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Study: Influencers and Techies Moonlighting as Spies for Russia’s GRU and FSB

SPIES still have a tendency to be almost exclusively well-educated males, but the last decade has also seen influencers and techies moonlighting for the likes of the GRU and FSB.

And all but five cases which led to criminal prosecutions the country deploying the assets was Russia. China is, however, presenting an increasing challenge to Counter Intelligence (CI) agencies.

These are the main conclusions of the most comprehensive report comparing and contrasting the shadowy world of state-sponsored operatives in Europe with the U.S. between 2010 and 2021.

Pictured: Elena Branson, aka Elena Chernykh, who reported directly to Vladimir Putin.

Social influencer Elena Branson is still the most infamous of the U.S. and European agents engaged in misinformation and disinformation on behalf of the Russian state.

The New York socialite was involved in a whole host of espionage activities for more than a decade while living in Manhattan.

FBI search warrants revealed more than 34 clandestine electronic devices belonging to Branson, including 11 mobile phones. She fled back to Russia in 2020, just as the authorities in the U.S. were on the brink of arresting her.

Yesterday National Security News (NSN) how Russian influencer and war propagandist Nailya Asker-Zade staged a selfie with Elon Musk during the FIFA World Cup – which then went viral on social media.

Over the last decade in Europe there has been a significant increase in espionage, and of cases going to court. Spies were also more likely to be civilians, as opposed to military personnel, or double agent.

The 78-page report’s authors, Swedes Michael Jonsson and Jacob Gustafsson, based their findings on an analysis of European court cases involving 62 individuals, 42 of whom were eventually convicted of espionage. Of those five were Russian nationals, and the remainder were EU nationals who were persuaded to turn their backs on and betray their country of origin. Three quarters of agents were from Poland and the Baltics, but this is likely due more to the willingness of those countries to prosecute and publicise cases.

Other countries in Europe saw it is time-consuming and costly, so sought to prevent rather than prosecute espionage cases. There had also a been culture of “sweeping cases under a rug” but this had changed in recent years, most particularly after Russia annexed the Crimea, prompting an increase in prosecutions.

The overall number also included 13 who were still awaiting trial.

Ninety-five per cent of the spies either convicted or awaiting trial were men, and the median age showed them to be in their 30s, though 41 per cent didn’t engage in espionage until they entered their forties.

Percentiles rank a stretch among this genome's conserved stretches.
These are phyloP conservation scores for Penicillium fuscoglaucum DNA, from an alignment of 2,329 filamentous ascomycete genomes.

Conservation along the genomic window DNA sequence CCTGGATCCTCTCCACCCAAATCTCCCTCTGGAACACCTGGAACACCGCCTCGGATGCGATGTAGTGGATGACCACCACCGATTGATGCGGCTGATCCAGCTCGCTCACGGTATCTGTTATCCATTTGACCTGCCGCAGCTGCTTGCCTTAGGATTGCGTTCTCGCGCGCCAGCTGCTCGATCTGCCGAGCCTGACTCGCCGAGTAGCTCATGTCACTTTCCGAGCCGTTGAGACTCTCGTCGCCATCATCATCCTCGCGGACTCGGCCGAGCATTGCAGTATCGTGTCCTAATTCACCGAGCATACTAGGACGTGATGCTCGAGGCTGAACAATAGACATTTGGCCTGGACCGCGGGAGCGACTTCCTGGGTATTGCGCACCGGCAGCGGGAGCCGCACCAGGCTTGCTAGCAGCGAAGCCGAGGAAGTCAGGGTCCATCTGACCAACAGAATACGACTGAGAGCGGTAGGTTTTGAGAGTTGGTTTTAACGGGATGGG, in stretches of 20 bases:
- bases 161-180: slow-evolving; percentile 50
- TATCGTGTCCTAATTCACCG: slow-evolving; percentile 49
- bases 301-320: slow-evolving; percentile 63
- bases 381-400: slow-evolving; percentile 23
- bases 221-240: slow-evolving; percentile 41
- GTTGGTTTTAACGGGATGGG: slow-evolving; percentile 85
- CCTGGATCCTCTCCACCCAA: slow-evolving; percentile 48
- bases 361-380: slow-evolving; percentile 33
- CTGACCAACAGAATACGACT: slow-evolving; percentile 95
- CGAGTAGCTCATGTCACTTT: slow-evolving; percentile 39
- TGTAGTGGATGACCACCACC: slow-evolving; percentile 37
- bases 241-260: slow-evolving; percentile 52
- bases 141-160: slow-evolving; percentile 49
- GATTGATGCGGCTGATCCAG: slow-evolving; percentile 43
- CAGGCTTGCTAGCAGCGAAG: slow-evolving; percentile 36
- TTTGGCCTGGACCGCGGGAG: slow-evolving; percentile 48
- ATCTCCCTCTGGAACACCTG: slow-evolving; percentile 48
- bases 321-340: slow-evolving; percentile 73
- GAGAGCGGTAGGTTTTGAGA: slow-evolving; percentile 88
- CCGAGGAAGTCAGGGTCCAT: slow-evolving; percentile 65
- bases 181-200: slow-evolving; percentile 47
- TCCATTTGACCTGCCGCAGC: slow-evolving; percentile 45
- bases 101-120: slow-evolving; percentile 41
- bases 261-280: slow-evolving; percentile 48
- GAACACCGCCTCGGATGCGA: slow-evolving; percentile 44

The study said that while the numbers themselves appear low they are “the tip of the iceberg,” and point out that the role of  European and U.S. spy agencies is to prevent espionage, rather than prosecute offenders and repair any damage done. This explained why, for example, there were 100s of alleged spies in Belgium alone, but only single digit prosecutions. Bringing criminal convictions were also time-consuming and costly.

In contrast to similar studies in the United States, where most espionage involved China, the vast majority of spying in Europe (37 of 42 criminal prosecutions) involved Russia.

The study, commissioned by the Swedish Intelligence Services and the Swedish Armed Forces, split the perpetrators in to three main categories: (i) So-called expendables, mainly consisting of low-level level criminals; (ii) Insiders – assets with access to military and intelligence secrets; and (iii) Bureaucrats, influencers, and techies (individuals working in or engaged with technology).

The authors, who faced the challenge of analysing data from 30 plus separate countries, hoped the findings, particularly in light of Russia’s invasion of the Ukraine, would spark a “long overdue debate on espionage in Europe.”

They found broad similarities to studies in America, which found espionage was primarily a “male crime,” and where the engagement of women in clandestine operations came about due to their being married to other spies, or accomplices to men with security clearances.

In the U.S. previous studies had revealed that 95 per cent of spies were male, whereas the Swedish report found 91 per cent were men.

They also found, like in the US, that so-called “high value spies”  with access to classified information were likely to be in their thirties or older. In these cases, the report’s authors said, their state sponsors injected “significant financial resources” into keeping them in place, and what was described as “elaborate tradecraft.”

Their findings that Russia was the main state actor, with agents operating  under either GRU or FSB handlers, were “not surprising,” they said. However, what was noticeable over the course of their research, was  European spy agencies reporting “a growing intelligence threat from China,” as also evidenced by a number of pending court cases.